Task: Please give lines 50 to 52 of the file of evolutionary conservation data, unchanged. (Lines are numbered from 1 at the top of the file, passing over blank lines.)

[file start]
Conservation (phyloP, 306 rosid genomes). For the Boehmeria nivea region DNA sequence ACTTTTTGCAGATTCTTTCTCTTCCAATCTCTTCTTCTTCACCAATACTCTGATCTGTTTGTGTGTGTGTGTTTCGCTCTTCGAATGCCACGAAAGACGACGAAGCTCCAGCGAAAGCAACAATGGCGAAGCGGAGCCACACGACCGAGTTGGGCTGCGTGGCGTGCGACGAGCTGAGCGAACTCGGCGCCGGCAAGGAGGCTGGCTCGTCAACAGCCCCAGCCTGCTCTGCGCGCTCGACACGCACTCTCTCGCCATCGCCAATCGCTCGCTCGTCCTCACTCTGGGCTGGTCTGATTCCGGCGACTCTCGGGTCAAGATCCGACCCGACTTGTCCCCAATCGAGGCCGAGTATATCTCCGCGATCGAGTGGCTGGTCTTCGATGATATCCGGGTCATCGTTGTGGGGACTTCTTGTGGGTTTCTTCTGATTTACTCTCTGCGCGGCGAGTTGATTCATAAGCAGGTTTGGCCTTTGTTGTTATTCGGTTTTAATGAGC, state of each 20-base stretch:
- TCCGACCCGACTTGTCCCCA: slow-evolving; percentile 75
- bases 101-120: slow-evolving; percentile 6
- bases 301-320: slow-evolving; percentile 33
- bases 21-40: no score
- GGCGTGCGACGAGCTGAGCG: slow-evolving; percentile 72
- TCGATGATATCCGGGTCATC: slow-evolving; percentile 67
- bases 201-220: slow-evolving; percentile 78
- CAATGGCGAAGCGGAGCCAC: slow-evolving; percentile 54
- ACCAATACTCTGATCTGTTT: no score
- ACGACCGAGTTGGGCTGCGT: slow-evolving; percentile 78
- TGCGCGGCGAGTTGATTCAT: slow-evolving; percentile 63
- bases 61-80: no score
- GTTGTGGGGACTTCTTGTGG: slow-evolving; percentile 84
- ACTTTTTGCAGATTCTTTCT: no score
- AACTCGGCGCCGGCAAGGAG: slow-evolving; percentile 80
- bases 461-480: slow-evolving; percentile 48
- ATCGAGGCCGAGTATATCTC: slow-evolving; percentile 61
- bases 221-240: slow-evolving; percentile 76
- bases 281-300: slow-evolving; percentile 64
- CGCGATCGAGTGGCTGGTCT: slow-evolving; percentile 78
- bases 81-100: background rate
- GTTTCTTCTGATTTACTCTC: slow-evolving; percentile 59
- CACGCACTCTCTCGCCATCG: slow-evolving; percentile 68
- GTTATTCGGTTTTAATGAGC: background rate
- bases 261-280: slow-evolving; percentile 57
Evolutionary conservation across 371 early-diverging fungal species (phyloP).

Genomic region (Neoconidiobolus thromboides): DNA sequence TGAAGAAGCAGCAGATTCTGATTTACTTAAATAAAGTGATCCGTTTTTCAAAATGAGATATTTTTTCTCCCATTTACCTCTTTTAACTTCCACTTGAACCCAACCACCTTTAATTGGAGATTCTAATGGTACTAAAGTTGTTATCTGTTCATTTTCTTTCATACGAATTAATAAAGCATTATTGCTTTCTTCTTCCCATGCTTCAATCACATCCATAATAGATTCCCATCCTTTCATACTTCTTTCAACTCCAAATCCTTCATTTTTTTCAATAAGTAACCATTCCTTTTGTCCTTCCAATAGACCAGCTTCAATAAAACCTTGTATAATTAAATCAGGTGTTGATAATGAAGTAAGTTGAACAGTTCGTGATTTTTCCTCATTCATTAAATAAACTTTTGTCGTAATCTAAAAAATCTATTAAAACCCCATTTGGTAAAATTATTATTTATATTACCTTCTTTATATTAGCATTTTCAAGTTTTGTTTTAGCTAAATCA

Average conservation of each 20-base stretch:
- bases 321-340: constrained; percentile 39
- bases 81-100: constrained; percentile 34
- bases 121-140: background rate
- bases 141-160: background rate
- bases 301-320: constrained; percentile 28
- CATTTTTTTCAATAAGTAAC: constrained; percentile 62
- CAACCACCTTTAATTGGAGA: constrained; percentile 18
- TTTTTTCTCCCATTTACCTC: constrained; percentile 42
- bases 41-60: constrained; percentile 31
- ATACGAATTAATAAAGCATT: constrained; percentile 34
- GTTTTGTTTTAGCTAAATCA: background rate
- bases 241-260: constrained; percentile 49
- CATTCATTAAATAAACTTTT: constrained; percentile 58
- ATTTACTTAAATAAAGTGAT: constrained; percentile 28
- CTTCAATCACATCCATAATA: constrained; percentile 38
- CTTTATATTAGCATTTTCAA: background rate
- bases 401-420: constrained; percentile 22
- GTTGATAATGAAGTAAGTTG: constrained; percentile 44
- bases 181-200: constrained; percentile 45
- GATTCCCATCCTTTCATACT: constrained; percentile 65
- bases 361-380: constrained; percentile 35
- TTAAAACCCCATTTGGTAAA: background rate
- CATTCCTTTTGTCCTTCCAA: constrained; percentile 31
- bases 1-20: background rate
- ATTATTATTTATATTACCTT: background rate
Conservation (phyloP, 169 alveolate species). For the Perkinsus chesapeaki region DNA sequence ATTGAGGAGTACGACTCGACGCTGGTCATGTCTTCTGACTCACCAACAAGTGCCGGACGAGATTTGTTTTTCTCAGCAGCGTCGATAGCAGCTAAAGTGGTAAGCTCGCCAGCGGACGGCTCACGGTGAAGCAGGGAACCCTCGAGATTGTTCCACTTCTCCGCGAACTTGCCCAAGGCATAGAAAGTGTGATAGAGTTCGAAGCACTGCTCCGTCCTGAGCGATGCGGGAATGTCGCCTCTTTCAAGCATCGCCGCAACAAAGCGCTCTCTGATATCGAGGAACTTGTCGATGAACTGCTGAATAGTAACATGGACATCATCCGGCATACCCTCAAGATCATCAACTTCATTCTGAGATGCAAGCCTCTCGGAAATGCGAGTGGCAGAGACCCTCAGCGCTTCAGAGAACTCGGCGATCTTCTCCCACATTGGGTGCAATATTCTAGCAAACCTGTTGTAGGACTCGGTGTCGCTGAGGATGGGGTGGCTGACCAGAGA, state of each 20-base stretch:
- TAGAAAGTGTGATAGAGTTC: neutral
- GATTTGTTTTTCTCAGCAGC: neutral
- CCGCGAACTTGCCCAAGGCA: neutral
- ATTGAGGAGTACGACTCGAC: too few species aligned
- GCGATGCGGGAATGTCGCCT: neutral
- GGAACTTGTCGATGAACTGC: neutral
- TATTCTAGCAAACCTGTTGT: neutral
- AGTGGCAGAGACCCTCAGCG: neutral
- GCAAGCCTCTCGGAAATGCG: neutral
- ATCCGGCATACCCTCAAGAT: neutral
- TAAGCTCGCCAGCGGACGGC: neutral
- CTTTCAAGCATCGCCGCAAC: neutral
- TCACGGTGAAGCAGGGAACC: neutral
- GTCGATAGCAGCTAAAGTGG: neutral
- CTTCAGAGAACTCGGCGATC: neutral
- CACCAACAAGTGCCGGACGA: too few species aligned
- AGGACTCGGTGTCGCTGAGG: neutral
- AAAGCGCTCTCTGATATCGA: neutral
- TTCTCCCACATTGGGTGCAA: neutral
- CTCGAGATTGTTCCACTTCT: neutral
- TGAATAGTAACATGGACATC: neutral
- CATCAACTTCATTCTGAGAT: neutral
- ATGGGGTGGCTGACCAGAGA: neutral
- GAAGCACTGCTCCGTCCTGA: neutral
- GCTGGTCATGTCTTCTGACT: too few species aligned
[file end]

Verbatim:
- bases 361-380: constrained; percentile 35
- TTAAAACCCCATTTGGTAAA: background rate
- CATTCCTTTTGTCCTTCCAA: constrained; percentile 31